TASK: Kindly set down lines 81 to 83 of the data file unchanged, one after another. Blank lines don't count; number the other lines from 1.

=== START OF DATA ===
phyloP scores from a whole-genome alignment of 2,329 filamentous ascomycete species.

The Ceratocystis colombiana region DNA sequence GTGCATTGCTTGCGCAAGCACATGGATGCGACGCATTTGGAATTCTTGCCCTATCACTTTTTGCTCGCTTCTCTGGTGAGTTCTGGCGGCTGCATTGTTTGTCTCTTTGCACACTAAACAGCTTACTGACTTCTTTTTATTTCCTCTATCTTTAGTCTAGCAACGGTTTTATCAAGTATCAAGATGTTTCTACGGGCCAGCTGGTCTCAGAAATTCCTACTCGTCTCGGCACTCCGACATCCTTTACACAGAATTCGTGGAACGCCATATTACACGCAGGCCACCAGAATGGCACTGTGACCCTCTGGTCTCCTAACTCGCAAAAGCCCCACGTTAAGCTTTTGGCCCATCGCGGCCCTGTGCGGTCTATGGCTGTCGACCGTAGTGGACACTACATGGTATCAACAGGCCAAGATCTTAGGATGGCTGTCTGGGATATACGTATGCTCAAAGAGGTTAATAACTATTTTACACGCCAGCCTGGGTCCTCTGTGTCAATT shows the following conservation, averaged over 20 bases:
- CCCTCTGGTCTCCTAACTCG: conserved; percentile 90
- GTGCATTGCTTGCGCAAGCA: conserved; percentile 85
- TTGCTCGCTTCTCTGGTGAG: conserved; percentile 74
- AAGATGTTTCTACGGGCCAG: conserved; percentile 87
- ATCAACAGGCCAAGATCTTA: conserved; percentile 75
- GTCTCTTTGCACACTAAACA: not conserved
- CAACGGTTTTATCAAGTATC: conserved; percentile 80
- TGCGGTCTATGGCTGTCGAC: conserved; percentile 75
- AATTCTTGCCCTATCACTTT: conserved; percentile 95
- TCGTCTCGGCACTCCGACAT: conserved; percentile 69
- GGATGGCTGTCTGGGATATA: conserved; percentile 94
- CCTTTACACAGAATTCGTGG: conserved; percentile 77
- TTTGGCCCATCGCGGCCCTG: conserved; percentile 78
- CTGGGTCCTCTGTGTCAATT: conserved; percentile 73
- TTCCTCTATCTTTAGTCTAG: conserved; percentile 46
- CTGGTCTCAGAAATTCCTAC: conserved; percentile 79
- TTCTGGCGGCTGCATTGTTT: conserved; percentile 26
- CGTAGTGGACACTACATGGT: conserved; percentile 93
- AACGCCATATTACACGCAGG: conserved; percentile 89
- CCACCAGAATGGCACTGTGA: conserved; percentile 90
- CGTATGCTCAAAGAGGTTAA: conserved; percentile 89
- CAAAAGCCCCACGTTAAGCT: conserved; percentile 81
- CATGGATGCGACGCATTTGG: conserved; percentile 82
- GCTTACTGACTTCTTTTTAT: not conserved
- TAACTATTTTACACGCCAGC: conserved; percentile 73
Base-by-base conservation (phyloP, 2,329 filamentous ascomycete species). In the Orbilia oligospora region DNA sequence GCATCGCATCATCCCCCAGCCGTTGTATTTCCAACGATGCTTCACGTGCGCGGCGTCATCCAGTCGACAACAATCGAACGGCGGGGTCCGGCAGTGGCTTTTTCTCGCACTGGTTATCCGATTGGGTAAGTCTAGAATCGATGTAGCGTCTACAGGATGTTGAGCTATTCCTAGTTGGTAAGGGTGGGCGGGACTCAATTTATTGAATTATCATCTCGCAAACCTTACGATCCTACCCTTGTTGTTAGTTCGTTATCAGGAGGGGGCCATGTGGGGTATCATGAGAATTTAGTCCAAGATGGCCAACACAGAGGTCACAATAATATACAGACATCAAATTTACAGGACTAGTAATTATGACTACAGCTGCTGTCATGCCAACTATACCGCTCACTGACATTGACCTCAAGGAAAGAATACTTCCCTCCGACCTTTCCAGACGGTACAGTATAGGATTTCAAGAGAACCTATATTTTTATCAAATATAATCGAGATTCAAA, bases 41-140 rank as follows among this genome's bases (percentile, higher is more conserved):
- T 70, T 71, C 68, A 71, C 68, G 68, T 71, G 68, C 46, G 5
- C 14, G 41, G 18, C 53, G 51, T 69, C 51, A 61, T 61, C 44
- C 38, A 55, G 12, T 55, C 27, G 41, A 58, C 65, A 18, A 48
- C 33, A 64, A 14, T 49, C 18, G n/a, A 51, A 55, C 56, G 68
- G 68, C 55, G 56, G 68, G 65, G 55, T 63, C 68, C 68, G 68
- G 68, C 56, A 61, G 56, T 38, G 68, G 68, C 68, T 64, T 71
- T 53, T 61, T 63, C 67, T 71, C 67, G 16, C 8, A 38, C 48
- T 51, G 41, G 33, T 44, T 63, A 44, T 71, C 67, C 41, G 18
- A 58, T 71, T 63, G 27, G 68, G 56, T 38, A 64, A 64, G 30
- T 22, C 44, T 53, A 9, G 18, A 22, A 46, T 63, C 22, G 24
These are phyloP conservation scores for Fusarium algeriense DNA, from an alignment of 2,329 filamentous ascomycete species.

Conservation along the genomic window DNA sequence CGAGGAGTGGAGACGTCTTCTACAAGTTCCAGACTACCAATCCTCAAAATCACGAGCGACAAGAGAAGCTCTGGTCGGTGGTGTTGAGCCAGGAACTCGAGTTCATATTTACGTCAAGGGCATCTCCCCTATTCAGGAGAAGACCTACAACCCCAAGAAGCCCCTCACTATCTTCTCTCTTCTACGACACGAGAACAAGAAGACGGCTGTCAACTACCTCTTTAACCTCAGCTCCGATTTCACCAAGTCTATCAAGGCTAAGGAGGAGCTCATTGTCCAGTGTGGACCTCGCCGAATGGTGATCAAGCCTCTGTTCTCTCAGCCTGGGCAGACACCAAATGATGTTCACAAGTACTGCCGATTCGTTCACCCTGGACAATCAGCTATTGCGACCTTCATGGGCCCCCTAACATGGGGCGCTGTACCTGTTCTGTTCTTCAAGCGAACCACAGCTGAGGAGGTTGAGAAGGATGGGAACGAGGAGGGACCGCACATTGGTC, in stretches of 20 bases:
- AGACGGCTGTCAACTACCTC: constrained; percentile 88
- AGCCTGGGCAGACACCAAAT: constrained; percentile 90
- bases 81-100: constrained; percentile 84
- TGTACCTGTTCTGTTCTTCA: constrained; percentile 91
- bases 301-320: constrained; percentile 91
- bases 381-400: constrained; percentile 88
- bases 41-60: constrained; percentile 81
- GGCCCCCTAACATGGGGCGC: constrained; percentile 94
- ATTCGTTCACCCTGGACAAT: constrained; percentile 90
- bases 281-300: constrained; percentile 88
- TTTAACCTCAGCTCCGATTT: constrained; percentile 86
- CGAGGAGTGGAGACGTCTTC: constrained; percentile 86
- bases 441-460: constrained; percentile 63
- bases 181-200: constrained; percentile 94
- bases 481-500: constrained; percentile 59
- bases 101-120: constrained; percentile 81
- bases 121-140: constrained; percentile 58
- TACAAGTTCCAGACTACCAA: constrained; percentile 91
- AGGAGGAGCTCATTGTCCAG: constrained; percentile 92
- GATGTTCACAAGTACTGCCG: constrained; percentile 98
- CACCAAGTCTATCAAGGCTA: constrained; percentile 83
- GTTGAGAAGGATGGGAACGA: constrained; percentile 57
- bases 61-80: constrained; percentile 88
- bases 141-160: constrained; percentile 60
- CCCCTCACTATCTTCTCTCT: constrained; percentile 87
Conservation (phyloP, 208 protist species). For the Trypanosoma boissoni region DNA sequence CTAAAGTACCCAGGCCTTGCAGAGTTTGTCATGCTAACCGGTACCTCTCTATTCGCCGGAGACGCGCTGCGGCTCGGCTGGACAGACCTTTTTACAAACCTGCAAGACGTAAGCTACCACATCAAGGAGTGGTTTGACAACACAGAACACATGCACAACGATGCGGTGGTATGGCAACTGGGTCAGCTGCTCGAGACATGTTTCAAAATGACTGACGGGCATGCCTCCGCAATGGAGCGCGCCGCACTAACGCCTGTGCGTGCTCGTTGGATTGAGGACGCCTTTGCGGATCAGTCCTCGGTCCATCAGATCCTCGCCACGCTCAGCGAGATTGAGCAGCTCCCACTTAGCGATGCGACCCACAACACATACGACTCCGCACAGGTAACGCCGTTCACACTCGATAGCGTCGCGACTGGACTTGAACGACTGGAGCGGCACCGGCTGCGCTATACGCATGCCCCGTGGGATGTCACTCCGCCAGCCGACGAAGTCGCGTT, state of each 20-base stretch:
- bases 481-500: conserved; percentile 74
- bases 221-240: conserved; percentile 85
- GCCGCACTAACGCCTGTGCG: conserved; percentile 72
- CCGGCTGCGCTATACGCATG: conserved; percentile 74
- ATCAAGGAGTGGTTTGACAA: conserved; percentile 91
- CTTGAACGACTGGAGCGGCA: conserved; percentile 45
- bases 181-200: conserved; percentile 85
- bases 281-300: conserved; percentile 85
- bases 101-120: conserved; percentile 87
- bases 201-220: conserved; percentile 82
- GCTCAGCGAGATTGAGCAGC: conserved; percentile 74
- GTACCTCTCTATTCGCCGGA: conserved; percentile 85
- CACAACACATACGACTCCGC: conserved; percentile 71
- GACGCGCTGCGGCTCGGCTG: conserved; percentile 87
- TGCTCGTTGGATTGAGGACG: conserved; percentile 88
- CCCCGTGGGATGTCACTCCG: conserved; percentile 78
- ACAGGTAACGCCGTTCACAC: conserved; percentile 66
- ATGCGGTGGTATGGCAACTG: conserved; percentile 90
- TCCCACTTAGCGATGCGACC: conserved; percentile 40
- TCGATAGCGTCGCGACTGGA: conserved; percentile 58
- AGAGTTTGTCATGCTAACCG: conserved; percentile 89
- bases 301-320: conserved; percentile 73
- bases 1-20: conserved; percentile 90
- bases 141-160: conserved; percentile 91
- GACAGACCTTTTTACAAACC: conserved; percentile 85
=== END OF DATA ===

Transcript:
- TGCTCGTTGGATTGAGGACG: conserved; percentile 88
- CCCCGTGGGATGTCACTCCG: conserved; percentile 78
- ACAGGTAACGCCGTTCACAC: conserved; percentile 66